WASHINGTON — Federal Communications Commission chairman Ajit Pai’s ongoing efforts to deregulate broadcasting in the face of increased competition were dealt a big blow last week, a hit that puts the brakes on that effort and could call into question the just-approved Nexstar Media Group-Tribune Broadcasting merger.
The 3rd U.S. Circuit Court of Appeals on Sept. 23 vacated the Pai-led deregulatory 2017 order that allowed combinations of TV stations, radio stations and newspapers in a singep market; for dual station ownership in smaller markets; and for the same company to own two of the top four-rated stations in a market.
The court invalidated those changes because it said the FCC had not sufficiently explored how deregulation would impact station ownership by women and minority group members, something the court had instructed the agency to do the last time it ruled the FCC had not sufficiently justified deregulation.
Cable operators weren’t joining the parade of consolidation critics crowing over the decision, but they have had issues with the power they say FCC deregulation has given broadcasters in retransmission-consent negotiations, so they weren’t complaining either.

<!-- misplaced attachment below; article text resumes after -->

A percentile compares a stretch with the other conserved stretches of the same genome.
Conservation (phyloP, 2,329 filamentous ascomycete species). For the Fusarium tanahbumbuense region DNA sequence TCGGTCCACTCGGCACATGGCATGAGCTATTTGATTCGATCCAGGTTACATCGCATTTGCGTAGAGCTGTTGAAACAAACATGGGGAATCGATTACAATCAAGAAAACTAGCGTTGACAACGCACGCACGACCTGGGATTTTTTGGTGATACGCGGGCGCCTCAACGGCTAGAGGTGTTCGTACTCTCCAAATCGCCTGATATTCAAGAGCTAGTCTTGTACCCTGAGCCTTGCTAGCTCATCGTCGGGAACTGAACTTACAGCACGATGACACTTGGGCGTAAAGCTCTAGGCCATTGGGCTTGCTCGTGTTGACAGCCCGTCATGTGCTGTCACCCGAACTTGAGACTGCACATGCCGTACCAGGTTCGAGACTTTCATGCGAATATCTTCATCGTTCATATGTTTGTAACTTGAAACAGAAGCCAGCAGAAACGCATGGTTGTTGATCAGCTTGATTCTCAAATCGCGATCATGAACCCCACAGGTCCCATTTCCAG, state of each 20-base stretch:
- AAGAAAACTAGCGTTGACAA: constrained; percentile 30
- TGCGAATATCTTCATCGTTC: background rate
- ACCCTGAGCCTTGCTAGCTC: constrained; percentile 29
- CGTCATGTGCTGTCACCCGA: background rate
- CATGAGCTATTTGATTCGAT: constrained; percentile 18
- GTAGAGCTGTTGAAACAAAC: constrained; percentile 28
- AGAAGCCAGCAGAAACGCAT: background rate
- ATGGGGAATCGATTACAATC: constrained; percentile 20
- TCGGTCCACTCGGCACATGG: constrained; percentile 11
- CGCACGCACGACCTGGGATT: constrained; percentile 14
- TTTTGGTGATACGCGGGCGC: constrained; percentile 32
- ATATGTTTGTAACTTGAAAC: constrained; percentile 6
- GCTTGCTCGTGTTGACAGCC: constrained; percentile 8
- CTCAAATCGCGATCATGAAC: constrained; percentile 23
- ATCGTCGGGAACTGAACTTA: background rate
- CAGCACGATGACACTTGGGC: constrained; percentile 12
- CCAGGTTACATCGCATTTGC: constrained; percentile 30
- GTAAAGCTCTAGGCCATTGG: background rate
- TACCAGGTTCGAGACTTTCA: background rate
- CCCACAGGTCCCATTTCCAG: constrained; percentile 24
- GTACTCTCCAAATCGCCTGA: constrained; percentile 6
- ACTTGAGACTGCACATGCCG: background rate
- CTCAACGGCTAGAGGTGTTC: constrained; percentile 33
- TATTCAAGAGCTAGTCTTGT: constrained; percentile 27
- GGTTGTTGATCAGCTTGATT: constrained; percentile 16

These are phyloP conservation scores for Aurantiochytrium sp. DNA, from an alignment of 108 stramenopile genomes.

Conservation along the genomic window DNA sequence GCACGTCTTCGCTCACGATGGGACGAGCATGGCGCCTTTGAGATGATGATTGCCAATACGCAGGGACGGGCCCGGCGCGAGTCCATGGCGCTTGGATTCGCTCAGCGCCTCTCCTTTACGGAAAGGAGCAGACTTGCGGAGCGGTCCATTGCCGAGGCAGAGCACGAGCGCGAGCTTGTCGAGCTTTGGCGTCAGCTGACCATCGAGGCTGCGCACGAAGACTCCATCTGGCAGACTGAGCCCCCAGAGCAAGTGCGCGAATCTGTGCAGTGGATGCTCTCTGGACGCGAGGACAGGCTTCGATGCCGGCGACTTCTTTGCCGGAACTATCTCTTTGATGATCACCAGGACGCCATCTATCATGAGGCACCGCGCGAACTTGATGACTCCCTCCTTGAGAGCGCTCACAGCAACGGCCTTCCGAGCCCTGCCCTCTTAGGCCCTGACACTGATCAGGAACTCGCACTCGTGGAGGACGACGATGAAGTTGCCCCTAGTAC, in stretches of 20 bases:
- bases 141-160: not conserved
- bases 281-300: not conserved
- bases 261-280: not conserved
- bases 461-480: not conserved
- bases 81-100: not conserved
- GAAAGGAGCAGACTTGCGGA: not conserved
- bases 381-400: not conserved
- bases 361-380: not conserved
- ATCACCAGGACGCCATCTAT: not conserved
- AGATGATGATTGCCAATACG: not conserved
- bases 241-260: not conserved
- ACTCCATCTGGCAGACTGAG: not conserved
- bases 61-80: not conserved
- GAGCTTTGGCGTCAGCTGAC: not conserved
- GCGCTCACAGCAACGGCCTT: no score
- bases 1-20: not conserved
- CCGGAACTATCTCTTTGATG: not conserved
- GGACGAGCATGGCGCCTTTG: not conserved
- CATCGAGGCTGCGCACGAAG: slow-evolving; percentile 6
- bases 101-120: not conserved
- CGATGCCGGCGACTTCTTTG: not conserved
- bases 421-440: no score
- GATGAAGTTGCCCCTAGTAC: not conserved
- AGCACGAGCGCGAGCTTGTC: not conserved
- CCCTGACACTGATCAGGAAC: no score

JSAs in Jeopardy
One broadcast deregulation advocate pronounced the ruling as the death knell for the various sharing arrangements — joint sales agreements ( JSAs) and shared services agreements (SSAs) — that cable operators have argued allow TV stations to skirt ownership rules and gain untoward leverage in negotiations. They also said it would end any thoughts Pai might have for loosening the 39% national ownership cap.
It could also, conceivably, throw a monkey wrench into Nexstar’s purchase of Tribune stations. While that deal has closed, it included some elements that were only allowable under the looser rules that have now been invalidated. A 30-day window to file petitions to reconsider the deal remains open.
Common Cause, one of the parties to the legal challenge, told Multichannel News it was examining “all the implications it opens up for potential action on past mergers,” which could include Nexstar-Tribune.
A spokesperson for Free Press — one of the Nexstar-Tribune’s biggest critics, though not a party to the media ownership suit — said it had no plans to challenge the deal.
The court instructed the FCC to do some real diversity due diligence before trying to deregulate broadcasting again, but Pai instead vowed to appeal and blamed the court for refusing to let the FCC modernize the regulations to meet the marketplace.
“It’s become quite clear that there is no evidence or reasoning—newspapers going out of business, broadcast radio struggling, broadcast TV facing stiffer competition than ever—that will persuade them to change their minds,” Pai said.